With the name of R.V. Ozmidov, a whole epoch is connected in Soviet and Russian oceanology. He is the pioneer of a new direction in marine hydrophysics - the study of small-scale turbulence and the microstructure of the ocean. He was the first to obtain a universal spectrum of the kinetic energy of ocean water movements, found an expression for the external scale of turbulence in a stratified medium, known in the world literature as the Ozmidov scale, and discovered the regularities of the diffusion of impurities in the ocean. Ozmidov was the ideological inspirer and organizer of large oceanic experiments-polygons in all oceans, at all latitudes from the Arctic seas to Antarctica. He led scientific expeditions on 11 ocean voyages, and led a number of defense projects.
Rostislav Ozmidov graduated from high school in Ivanovo with a gold medal. Having entered the Physics Faculty of Lomonosov Moscow State University, he became interested in oceanology and completed his thesis under the guidance of the famous physicist-oceanologist V.B. Shtokman.
In 1954 R.V. Ozmidov enters postgraduate studies at the Institute of Oceanology of the Russian Academy of Sciences, with which all his subsequent work activities are connected. The first scientific works of Rostislav Vsevolodovich were devoted to experimental and theoretical studies of turbulent diffusion of impurities in the sea. On the Caspian Sea, and then in the Pacific Ocean, he carried out a series of experiments with discrete particles, which made it possible to establish the validity in the marine environment of the "four-thirds" law for the dependence of the diffusion coefficient on the scale of the phenomenon. Following these experiments, R.V. Ozmidov also succeeded in obtaining a theoretical solution to the turbulent diffusion equation with a coefficient given by the "four-thirds" law. Then, in the first half of the sixties, R.V. Ozmidov conducted a series of experiments on turbulent diffusion of fluorescent dyes in the Black Sea, having obtained the first "live" distributions of the concentration of a diffusing impurity in the sea.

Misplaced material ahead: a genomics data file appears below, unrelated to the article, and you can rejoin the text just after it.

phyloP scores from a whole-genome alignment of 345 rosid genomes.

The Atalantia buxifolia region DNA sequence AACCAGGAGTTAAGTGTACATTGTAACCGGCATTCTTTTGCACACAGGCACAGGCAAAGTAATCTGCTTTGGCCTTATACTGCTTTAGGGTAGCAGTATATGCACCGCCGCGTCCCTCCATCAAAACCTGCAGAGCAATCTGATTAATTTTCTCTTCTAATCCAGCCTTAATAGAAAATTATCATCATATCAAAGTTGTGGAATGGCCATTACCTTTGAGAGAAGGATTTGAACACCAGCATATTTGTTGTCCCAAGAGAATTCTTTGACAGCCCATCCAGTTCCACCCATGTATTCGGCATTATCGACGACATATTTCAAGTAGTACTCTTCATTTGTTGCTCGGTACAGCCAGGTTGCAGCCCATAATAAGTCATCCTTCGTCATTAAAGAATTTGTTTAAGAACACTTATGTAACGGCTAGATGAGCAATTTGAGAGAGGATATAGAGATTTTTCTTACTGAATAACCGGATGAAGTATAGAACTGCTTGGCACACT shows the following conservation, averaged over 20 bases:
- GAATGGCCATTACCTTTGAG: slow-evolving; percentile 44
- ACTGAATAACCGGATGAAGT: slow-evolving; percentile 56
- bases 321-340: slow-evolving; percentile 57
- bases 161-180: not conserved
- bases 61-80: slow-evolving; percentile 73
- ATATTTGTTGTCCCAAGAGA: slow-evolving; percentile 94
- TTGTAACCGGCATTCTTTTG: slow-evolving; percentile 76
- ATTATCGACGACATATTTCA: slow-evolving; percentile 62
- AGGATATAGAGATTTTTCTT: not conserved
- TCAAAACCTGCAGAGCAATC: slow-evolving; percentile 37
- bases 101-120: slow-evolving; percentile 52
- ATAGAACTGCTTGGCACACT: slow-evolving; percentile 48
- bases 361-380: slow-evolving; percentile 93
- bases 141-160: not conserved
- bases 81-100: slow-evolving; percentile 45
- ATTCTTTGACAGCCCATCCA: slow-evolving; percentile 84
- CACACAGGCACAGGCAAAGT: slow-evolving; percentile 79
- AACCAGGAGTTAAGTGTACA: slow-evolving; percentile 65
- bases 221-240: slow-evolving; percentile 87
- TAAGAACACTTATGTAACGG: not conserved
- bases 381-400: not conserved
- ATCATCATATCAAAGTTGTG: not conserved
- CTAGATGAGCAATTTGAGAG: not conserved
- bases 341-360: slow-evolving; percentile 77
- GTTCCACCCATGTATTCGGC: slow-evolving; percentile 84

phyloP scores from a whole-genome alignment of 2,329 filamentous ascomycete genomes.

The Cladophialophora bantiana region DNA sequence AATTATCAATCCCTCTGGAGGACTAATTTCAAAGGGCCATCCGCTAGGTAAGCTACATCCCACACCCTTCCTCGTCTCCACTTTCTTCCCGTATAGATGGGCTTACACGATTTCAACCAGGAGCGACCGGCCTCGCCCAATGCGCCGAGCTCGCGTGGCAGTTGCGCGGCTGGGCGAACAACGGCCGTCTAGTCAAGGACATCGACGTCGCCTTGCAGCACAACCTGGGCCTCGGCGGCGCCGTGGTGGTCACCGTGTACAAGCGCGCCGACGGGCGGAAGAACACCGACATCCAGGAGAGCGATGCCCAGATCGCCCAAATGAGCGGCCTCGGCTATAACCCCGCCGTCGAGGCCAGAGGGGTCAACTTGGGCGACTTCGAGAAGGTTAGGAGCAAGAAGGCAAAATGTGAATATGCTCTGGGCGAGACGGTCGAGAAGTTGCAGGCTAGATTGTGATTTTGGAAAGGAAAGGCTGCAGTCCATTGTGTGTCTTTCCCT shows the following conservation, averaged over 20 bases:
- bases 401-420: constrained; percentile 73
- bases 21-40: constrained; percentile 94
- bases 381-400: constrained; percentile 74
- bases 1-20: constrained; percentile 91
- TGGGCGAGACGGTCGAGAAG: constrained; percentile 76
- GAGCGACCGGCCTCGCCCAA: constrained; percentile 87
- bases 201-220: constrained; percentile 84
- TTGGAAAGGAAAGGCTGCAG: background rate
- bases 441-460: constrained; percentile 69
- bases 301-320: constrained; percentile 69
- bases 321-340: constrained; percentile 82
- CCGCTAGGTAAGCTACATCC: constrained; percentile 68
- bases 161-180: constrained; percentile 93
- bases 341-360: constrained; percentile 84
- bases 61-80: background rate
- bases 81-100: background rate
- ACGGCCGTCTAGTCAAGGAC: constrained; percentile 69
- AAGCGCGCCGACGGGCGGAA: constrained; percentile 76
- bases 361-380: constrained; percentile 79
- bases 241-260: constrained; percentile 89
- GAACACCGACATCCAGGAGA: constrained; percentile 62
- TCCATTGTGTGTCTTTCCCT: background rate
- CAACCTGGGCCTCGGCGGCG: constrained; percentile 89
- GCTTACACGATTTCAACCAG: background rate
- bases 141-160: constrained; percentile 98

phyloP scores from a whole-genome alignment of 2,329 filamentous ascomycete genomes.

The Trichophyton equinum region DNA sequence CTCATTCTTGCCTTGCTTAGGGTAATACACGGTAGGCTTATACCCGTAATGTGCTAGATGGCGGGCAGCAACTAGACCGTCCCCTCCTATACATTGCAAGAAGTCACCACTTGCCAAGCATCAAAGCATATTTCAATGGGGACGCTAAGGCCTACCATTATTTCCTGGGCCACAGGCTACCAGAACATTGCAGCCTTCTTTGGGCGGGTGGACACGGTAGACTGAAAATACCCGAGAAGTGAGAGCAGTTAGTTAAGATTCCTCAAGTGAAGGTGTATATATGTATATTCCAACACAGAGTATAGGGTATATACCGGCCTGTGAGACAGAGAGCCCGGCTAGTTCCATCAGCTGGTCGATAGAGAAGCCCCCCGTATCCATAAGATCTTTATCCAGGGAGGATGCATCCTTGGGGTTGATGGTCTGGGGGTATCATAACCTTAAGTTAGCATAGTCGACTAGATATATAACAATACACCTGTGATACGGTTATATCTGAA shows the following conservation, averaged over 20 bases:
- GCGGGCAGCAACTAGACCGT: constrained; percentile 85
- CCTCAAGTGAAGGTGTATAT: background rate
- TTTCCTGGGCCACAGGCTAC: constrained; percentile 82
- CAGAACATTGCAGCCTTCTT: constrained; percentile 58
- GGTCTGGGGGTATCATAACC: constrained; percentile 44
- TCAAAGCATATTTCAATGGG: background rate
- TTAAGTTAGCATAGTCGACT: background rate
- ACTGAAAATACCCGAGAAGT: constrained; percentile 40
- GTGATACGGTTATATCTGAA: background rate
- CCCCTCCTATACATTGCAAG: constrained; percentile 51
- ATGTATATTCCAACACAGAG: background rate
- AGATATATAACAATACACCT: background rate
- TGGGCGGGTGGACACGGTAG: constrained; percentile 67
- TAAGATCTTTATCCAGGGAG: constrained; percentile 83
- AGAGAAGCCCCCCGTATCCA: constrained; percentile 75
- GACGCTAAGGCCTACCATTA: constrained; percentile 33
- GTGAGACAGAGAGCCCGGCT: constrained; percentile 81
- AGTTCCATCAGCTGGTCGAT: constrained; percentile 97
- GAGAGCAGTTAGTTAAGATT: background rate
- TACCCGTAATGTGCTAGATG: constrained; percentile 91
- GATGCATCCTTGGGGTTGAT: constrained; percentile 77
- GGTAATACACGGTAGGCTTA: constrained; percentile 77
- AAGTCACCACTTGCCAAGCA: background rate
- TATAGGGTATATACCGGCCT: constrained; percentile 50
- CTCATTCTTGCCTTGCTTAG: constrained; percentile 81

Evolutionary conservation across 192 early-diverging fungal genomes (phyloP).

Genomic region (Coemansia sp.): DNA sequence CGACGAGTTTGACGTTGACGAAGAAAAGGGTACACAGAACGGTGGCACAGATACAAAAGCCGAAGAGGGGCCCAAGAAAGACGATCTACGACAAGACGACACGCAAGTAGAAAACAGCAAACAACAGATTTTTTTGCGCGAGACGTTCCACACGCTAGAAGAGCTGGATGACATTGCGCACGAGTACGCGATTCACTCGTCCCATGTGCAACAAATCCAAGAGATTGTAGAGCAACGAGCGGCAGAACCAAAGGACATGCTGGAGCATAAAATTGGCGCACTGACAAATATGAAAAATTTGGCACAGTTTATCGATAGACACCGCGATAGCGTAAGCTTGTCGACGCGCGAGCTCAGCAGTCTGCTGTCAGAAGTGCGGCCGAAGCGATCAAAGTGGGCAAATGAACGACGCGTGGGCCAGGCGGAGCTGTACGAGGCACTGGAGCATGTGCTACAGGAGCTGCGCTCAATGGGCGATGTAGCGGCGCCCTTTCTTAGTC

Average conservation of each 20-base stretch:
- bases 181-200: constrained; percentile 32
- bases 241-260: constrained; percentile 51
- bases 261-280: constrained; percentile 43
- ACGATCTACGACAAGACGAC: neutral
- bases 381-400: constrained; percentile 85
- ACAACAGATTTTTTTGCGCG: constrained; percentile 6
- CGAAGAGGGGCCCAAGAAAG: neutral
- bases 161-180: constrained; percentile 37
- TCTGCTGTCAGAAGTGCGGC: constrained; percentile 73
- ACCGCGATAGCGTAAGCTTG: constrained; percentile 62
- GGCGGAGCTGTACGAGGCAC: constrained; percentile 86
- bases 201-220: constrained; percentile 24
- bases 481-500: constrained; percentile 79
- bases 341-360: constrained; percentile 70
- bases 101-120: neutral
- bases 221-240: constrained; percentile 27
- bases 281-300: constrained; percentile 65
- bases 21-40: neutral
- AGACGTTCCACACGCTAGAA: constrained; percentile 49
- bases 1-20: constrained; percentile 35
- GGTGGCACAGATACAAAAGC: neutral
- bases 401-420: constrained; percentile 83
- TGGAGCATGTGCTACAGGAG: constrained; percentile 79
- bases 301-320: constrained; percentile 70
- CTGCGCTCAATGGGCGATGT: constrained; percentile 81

In 1965 R.V. Ozmidov published in the journal "Physics of the Atmosphere and Ocean" two, perhaps, the most important of his works, which brought him worldwide fame. Both of them aimed to answer the question to what extent the Kolmogorov-Obukhov theory of the similarity of locally isotropic turbulence is applicable to the ocean:
firstly, R.V. Ozmidov obtained an expression for the vertical scale of movements in a turbulent, stably stratified environment, starting from which turbulence is effectively suppressed by stratification - the subscript O on the left side of the formula comes from the name of its discoverer, Ozmidov (Ozmidov scale).
secondly, R.V. Ozmidov put forward an important hypothesis that the ocean energy supply occurs quasi-discretely, on several space-time scales, differing in order of magnitude, and, therefore, there may be several successive "inertial" intervals of the Kolmogorov type.